Country Focus: Thailand

by Intern Intern1
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Thailand can boast of one of the world's most vibrant agricultural economies. Its vitality largely can be attributed to its free market orientation, industrious farmers and to a very energetic and progressive private sector.

Agriculture employs nearly 60% of the Thai work force. The average farm is quite small, about 1 ha. But, the land is productive and the farmers work hard, benefiting from interaction with private companies that have introduced new crops and hybrid seed, improved livestock, infrastructure and international marketing acumen. Together, the farmers and agribusiness have transformed Thailand into a major exporter of agricultural commodities. It is one of the world's few net exporters of maize; the world's largest exporter of rice, cassava and canned pineapple; the second-leading exporter of sugar, and the fifth-largest exporter of poultry meat. In addition, Thailand has become the world's third-largest producer of rubber.

Rice. The most important food crop is rice, accounting for at least 30% of the value of all crops produced in the country. It is the preeminent staple food. White rice, glutinous rice, fragrant rice and small quantities of basmati are produced, with white rice the most important.

Consumers spend about a quarter of their food budget on rice. Most rice is served as the centerpiece of a meal, along with meat and vegetables. Annual per capita consumption is about 120 kg, of which 10 kg are in the form of noodles or confectioneries.

Local traders purchase rice from the farmers and bring the grain into domestic markets or export channels. Most of the best rice is consumed in domestic markets. While the policy has been to increase exports of high-quality rice, lower qualities still account for nearly half the total. The higher-quality rice competes with that from other major exporters, such as the U.S.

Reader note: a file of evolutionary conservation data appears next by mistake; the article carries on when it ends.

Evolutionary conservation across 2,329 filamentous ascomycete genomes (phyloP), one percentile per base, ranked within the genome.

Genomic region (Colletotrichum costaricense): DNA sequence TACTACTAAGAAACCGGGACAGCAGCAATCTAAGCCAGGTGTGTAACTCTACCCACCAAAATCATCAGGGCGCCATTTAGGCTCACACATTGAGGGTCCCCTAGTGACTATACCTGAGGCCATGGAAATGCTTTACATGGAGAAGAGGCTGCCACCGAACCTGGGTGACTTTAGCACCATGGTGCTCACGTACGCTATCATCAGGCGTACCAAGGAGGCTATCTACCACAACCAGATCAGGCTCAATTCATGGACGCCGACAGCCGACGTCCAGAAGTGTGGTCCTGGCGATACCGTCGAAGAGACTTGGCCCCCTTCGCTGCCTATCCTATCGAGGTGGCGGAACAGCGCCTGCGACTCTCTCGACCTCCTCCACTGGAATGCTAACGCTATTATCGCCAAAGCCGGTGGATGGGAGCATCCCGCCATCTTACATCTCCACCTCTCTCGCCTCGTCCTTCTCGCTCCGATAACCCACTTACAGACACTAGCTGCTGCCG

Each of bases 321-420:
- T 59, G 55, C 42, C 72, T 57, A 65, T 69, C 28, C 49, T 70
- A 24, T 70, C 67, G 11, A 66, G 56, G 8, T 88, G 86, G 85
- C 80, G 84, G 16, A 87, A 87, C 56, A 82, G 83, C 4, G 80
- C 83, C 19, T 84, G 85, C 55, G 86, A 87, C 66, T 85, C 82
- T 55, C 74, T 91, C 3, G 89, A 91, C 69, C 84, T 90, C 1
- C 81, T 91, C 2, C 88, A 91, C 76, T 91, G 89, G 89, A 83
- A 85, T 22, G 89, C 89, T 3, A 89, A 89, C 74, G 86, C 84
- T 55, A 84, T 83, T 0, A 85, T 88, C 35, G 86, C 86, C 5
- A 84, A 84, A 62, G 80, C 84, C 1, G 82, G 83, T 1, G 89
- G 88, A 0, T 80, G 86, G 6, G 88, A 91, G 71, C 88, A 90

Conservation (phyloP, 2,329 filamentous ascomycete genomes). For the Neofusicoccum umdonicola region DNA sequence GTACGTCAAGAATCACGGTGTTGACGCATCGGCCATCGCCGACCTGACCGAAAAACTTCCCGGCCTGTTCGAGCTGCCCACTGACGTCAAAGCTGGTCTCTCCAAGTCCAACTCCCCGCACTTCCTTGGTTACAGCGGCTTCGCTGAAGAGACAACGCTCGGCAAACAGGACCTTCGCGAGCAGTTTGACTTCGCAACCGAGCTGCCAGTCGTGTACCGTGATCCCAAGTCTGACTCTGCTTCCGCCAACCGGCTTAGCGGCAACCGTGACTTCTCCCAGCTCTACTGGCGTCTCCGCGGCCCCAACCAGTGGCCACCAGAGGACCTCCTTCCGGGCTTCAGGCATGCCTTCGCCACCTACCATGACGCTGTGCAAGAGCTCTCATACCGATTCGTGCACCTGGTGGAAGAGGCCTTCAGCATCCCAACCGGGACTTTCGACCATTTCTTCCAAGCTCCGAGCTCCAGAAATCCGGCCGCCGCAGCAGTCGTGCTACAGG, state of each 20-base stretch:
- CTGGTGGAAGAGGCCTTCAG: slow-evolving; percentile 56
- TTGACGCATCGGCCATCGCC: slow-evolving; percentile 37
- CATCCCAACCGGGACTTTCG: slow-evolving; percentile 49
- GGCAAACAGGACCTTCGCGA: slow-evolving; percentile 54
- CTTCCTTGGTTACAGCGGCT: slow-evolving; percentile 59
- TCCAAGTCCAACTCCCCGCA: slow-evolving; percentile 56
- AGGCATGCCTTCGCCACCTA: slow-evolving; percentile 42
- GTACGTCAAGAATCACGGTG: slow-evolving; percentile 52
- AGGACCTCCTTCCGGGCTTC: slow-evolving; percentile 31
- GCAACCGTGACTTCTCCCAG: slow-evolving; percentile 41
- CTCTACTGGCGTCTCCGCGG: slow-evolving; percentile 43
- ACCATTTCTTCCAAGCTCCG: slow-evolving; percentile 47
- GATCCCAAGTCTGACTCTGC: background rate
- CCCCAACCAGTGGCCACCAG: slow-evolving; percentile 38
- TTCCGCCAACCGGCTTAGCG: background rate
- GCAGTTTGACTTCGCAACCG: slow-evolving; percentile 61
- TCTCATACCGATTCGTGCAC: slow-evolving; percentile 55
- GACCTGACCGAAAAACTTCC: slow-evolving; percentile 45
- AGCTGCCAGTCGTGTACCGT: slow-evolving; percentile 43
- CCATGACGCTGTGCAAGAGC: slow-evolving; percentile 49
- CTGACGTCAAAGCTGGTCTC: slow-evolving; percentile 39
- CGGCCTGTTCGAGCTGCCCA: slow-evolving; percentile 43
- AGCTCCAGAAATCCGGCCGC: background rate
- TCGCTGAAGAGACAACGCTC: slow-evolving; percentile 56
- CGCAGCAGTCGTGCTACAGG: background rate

Exports are handled by about 100 exporters, with 10 to 12 companies accounting for half the business.

When markets are functioning smoothly and farm prices are adequate, the government does not intervene. It has on occasion purchased paddy from farmers in order to support prices. The government stores such rice and disposes of the surplus eventually through government-to-government exports.

Another form of farm support program is a paddy mortgage scheme that sets target prices at 4,000 to 4,200 baht (1 baht = $0.255) per tonne for paddy 5%, and 3,300 to 3,450 baht per tonne for glutinous paddy. Under that program in 1991-92, participating farmers received 3% interest loans valued at up to 90% of the target price.

Maize. Thailand's chief feedstuff is maize, which is grown mostly in the north and at high elevations in the central plains. The main crop (90%) is seeded April-May and harvested July-August.

Before the explosive growth of the broiler industry, exports markets determined domestic prices. Today, competition among feed mills for existing supplies is the most important factor influencing maize prices.

The government and feed millers promote the use of hybrid seed through education and demonstration campaigns. Individual companies, such as the giant Charoen Pokphand Group, are active in these efforts through specially designed projects in which the company guarantees a bank loan provided to a farmer, allowing the farmer to purchase the hybrid seed and necessary fertilizer and chemicals. At harvest, the private company purchases the maize from the farmer at a set price. About 116,000 ha were enrolled in such programs in 1991-92, and the goal is to enroll 265,000 ha in 33 provinces in 1992-93.